• Price When Reviewed: £150 plus VAT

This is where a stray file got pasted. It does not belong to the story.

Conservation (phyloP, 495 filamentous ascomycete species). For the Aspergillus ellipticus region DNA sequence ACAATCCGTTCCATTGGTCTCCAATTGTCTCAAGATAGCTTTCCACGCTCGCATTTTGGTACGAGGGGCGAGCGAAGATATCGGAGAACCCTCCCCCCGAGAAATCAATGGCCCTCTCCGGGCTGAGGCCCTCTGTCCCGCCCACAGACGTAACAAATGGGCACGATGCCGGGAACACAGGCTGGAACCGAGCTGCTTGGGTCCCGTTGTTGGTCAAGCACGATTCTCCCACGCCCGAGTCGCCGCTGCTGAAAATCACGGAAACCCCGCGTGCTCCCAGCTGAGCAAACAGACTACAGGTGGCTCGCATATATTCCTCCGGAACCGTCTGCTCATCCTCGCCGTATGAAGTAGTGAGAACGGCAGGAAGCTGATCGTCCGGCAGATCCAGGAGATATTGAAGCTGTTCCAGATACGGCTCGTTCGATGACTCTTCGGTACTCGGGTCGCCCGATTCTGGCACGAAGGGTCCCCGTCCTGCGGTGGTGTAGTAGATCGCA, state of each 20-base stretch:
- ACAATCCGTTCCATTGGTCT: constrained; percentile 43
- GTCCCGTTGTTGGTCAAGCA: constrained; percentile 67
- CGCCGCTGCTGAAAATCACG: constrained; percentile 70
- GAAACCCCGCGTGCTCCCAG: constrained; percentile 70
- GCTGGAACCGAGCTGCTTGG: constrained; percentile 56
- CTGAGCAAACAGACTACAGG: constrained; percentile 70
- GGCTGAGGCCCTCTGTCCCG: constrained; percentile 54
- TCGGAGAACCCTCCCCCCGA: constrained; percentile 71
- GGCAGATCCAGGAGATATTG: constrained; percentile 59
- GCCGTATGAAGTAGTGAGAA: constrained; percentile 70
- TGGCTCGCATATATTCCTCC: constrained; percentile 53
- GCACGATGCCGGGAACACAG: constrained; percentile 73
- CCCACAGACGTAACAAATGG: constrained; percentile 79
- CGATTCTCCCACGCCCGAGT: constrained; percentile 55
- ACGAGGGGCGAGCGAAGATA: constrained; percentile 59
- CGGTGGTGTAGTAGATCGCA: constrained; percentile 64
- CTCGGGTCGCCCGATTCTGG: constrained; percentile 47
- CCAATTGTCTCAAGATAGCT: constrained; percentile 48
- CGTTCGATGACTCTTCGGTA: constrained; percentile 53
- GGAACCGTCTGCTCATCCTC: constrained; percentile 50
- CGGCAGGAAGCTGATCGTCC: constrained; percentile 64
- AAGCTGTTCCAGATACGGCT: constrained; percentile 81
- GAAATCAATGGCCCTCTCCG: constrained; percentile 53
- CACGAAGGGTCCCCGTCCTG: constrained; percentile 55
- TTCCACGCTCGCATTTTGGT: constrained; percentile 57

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Crisp colour scans that accurately represent the originals help lift the CanoScan 5000F USB above many competing models. In our print and on-screen tests, this scanner reproduced colour, contrast, brightness, and saturation – including proper skin tones – exceptionally well, and produced excellent shadow and highlight details. The noticeable sharpness of the 5000F’s images can be credited to its Unsharp Mask filter, which is on by default during scanning. Other scanners also offer this type of filter – which sharpens an image without affecting the brightness, contrast, or colour balance – but Canon is one of the few manufacturers that enable it as a default setting for most of its scanners. In addition to scanning reflective materials such as photos, the 5000F can process up to three frames from a 35mm strip, or two mounted 35mm slides at a time with its included transparency adaptor. Sturdy holders for filmstrips and slides are included. Test images made from 35mm slides showed accurate colour rendition and sharp details. Like most new scanners these days, the 5000F has an optical resolution of 2,400dpi, which is particularly useful for making enlargements from small images (such as 35mm slides) without losing quality. For capturing as much colour data as possible, the 5000F can scan – and save – 48-bit colour images. Earlier CanoScan models downsampled 48-bit scans to 24 bits, but Canon has since enhanced its driver, ScanGear CS, to include an option that lets you turn on 48-bit colour output. The option also lets you capture 16-bit greyscale images, but only from transparencies. Tested using its USB 2.0 interface (which is backward compatible with USB 1.1 connections), the 5000F wasn’t as fast as some other USB 2.0 units. For example, it took nearly twice as long (16 seconds) to scan a 4-x-5-inch colour print at 100dpi as the Epson Perfection 1660 Photo took to complete the same test (nine seconds). And even though it beat the 1660 Photo by a few seconds in a higher-resolution test (a 2-x-2-inch colour print at 1,200 dpi), the 5000F performed slower overall compared with the 1660 Photo, as well as with HP’s Scanjet 5500c and 5550c. Four buttons on the front panel let you scan, copy (with a printer), or send images directly to a file or email application. You can also customize some of the buttons’ functions (to change the linked applications, for example) using Canon’s utility, CanoScan Toolbox.